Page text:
As Indian startups brace for ways to meet liquidity demands after California regulators shut down Silicon Valley Bank (SVB), ecosystem partners—revenue financing entities, as well as organisations like AngelList—have rallied around to help these companies.
The SVB shutdown has largely impacted Indian startups with US entities or headquarters, including multiple businesses in the Software-as-a-Service (SaaS) space and those who have been a part of the startup accelerator programme, Y Combinator.
Neobank Razorpay, revenue financing startups like GetVantage , Kluband Recur Club and cross-border payments solution provider Salt.Pe have jumped in to offer solutions to startups which need help with a line of credit to manage expenses.
Several VCs have also stepped in to ensure their portfolio startups keep operating in the aftermath of the shut down.
On Saturday, AngelList launched its Lifeline Agreement and Bank Account product to help startups in need of emergency capital after SVB shut down.
The platform offers temporary loans from investors in the form of promissory notes with a standard interest rate of 7%, apart from a built-in neobanking solution with Blue Ridge to create a new account, so that funds can be transferred out of SVB once the bank opens on Monday.
A report by Bloomberg said that Khosla Ventures sent an email to founders saying that the venture capital firm would step in and cover payroll for some of its portfolio companies if they had shortfalls because of funds tied up with Silicon Valley Bank.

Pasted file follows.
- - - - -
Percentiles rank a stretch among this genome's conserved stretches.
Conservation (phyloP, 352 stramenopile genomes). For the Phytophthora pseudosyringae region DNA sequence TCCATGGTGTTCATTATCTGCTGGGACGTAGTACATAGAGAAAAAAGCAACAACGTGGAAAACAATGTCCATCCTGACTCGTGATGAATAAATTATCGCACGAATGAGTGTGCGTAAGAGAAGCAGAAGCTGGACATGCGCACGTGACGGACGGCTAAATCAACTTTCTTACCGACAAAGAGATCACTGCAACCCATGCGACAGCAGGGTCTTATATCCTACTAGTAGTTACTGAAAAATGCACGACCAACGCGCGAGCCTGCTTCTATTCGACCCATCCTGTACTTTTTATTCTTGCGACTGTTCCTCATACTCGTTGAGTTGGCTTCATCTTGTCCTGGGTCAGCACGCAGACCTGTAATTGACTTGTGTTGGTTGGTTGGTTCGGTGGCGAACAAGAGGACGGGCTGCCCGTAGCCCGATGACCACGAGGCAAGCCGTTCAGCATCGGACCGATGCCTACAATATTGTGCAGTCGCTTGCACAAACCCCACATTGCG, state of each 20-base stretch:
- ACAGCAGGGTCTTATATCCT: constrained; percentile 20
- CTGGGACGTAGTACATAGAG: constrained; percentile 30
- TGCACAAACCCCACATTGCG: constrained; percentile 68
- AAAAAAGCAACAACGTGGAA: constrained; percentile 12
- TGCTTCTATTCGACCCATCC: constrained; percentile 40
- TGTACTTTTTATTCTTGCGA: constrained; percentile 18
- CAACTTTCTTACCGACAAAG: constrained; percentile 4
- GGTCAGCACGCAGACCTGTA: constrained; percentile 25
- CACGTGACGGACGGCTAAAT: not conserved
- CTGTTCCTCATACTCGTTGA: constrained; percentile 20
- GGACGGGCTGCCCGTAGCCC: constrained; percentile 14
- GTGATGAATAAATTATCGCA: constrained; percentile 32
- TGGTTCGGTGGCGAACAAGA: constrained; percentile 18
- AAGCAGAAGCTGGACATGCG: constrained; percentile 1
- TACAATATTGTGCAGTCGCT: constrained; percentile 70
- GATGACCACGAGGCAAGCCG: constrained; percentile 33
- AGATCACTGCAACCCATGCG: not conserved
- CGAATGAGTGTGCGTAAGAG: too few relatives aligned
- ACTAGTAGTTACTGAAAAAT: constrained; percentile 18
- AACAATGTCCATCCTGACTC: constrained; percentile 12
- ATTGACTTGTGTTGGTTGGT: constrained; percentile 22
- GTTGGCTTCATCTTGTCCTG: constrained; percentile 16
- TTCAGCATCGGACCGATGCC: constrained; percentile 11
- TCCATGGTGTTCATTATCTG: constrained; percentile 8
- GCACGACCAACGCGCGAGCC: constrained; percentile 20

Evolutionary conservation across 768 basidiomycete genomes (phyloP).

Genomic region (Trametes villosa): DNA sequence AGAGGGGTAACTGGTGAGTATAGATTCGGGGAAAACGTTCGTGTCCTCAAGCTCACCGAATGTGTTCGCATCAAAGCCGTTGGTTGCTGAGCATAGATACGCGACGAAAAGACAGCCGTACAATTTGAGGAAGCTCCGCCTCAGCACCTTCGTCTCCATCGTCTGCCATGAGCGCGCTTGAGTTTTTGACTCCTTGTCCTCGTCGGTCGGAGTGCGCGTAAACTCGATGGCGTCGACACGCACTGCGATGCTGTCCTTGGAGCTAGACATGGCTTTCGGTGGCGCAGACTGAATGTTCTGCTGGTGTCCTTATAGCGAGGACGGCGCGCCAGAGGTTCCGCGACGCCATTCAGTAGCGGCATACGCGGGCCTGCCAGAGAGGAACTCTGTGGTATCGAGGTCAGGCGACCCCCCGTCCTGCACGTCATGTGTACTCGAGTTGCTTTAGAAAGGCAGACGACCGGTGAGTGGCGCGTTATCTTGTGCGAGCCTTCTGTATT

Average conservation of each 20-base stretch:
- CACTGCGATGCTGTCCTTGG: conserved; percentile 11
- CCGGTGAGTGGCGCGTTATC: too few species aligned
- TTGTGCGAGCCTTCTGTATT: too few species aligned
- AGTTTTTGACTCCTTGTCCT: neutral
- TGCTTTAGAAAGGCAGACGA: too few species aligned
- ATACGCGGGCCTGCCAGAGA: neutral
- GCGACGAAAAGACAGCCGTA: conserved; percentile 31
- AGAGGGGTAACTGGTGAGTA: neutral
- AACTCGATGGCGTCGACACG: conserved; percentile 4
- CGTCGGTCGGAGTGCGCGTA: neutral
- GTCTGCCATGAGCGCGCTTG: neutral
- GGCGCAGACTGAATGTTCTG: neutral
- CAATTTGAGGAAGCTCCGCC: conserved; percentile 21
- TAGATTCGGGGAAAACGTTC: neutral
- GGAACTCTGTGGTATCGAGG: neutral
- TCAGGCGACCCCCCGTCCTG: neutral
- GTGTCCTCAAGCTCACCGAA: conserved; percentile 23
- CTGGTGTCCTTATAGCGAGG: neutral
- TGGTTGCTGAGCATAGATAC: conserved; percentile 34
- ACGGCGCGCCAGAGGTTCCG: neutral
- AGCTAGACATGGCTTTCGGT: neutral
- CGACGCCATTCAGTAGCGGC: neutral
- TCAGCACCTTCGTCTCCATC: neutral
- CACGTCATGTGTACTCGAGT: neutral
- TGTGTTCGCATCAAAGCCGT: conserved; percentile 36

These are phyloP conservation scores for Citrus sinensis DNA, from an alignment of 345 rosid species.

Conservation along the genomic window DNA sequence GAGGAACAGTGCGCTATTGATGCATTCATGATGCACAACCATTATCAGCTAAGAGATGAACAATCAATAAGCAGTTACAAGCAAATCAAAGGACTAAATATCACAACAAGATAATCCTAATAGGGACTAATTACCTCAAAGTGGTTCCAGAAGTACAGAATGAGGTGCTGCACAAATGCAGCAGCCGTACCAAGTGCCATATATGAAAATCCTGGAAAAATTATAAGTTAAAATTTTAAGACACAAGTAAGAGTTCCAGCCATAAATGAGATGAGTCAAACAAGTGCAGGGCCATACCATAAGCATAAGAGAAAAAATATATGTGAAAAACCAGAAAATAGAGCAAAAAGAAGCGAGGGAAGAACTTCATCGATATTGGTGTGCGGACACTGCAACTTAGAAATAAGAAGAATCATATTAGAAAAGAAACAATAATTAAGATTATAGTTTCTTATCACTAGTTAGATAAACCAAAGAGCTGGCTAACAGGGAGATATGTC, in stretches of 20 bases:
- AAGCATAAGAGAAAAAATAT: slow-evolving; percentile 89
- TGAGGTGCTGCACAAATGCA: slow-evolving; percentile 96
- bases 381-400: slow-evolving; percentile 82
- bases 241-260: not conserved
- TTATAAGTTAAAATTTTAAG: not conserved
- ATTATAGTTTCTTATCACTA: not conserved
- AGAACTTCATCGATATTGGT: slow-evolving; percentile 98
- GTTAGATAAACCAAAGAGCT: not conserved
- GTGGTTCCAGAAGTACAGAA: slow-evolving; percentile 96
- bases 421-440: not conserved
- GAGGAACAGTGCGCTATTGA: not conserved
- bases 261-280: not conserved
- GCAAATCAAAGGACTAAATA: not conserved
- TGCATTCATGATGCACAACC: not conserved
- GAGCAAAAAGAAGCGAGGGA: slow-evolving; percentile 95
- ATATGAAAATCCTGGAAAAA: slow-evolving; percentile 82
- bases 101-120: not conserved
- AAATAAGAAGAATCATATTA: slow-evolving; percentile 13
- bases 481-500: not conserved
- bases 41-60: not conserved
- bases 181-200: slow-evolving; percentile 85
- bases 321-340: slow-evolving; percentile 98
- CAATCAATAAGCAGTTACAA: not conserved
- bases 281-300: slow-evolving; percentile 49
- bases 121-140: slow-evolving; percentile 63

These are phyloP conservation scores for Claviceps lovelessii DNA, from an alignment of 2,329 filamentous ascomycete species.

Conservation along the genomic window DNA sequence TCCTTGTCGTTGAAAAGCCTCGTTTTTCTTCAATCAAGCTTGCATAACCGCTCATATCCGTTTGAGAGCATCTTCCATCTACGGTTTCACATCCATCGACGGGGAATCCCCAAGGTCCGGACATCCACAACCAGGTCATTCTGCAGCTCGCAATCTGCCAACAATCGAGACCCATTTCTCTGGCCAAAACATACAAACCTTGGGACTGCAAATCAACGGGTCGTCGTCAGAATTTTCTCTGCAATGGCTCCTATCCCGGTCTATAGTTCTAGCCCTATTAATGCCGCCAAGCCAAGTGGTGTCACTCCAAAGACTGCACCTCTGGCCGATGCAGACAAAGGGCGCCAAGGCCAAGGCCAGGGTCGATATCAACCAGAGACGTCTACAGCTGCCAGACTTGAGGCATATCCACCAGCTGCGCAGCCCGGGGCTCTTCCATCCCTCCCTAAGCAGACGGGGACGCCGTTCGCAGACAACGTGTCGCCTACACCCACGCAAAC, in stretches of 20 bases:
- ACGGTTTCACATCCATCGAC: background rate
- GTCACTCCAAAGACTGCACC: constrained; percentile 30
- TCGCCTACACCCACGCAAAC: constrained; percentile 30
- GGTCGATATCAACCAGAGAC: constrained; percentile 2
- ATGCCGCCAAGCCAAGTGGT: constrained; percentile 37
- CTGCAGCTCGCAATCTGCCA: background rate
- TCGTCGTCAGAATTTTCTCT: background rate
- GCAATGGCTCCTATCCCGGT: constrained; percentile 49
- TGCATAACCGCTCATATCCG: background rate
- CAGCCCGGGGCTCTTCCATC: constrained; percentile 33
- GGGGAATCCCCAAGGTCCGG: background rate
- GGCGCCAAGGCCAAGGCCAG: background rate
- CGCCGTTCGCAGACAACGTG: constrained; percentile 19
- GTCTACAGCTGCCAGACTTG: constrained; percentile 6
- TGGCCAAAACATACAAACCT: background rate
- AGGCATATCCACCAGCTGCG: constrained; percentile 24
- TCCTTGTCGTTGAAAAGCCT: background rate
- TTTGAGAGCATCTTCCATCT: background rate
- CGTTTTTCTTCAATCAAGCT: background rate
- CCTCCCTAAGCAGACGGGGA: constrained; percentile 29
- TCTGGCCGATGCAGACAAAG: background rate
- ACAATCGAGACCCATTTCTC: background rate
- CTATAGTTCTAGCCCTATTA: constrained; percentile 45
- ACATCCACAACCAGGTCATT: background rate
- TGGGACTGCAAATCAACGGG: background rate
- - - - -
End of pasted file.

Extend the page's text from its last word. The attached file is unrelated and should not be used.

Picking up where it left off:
The Federal Deposit Insurance Corporation (FDIC), which is now the receiver, has allowed account holders to withdraw up to $250,000 from SVB, subject to account balance.
“Over the last two days, we have received interest from more than 100 startups for payroll financing and managing short-term expenses. This is compounded by the fact that it is the end of the financial year for Indian businesses,” Eklavya Gupta, Co-founder of Recur Club, told YourStory.
He added that the company had set aside a corpus of $15 million to help out businesses impacted by the crisis and has done away with the 1-3% transaction fee. The revenue financing company has a large number of SaaS startup customers and works with companies which typically have annual revenue of at least $100,000 from existing customers.
The platform will continue to charge a discount of 8-12% on revenue, with a payment cycle of 12 months. The company is also partnering with banks to help startups open dollar accounts at GIFT City within a period of 48 hours.
Recur Club estimates that over 1,000 startups have been directly affected by the SVB crisis.
Revenue financing company GetVantage too has partnered with banks to offer GIFT City accounts to startups, apart from offering working capital loans of up to $250,000 within a period of 24 hours, depending on the underwriting process.
“We have waived off our platform fee and a lot of venture capital funds have directed their portfolio companies to us. We are offering them short-term working capital loans for up to 10 months at the standard lending rate of 15%,” Karun Arya, Chief Growth Officer at GetVantage, told YourStory.
Revenue financing platform Klub, too, is offering emergency financing of up to $400,000 for working capital, inventory financing and payroll requirements for startups. “Whether startups require short-term working capital loans or credit lines, we are here to assist them in the best way possible. We’re offering tenures starting 30 days up to 12 months with flexible repayments for affected startups,” said a statement issued by the company.
Razorpay too has announced issuing working capital loans of up to $120,000 for new borrowers and $250,000 credit line for existing RazorpayX businesses.
(This story was updated with additional inputs.)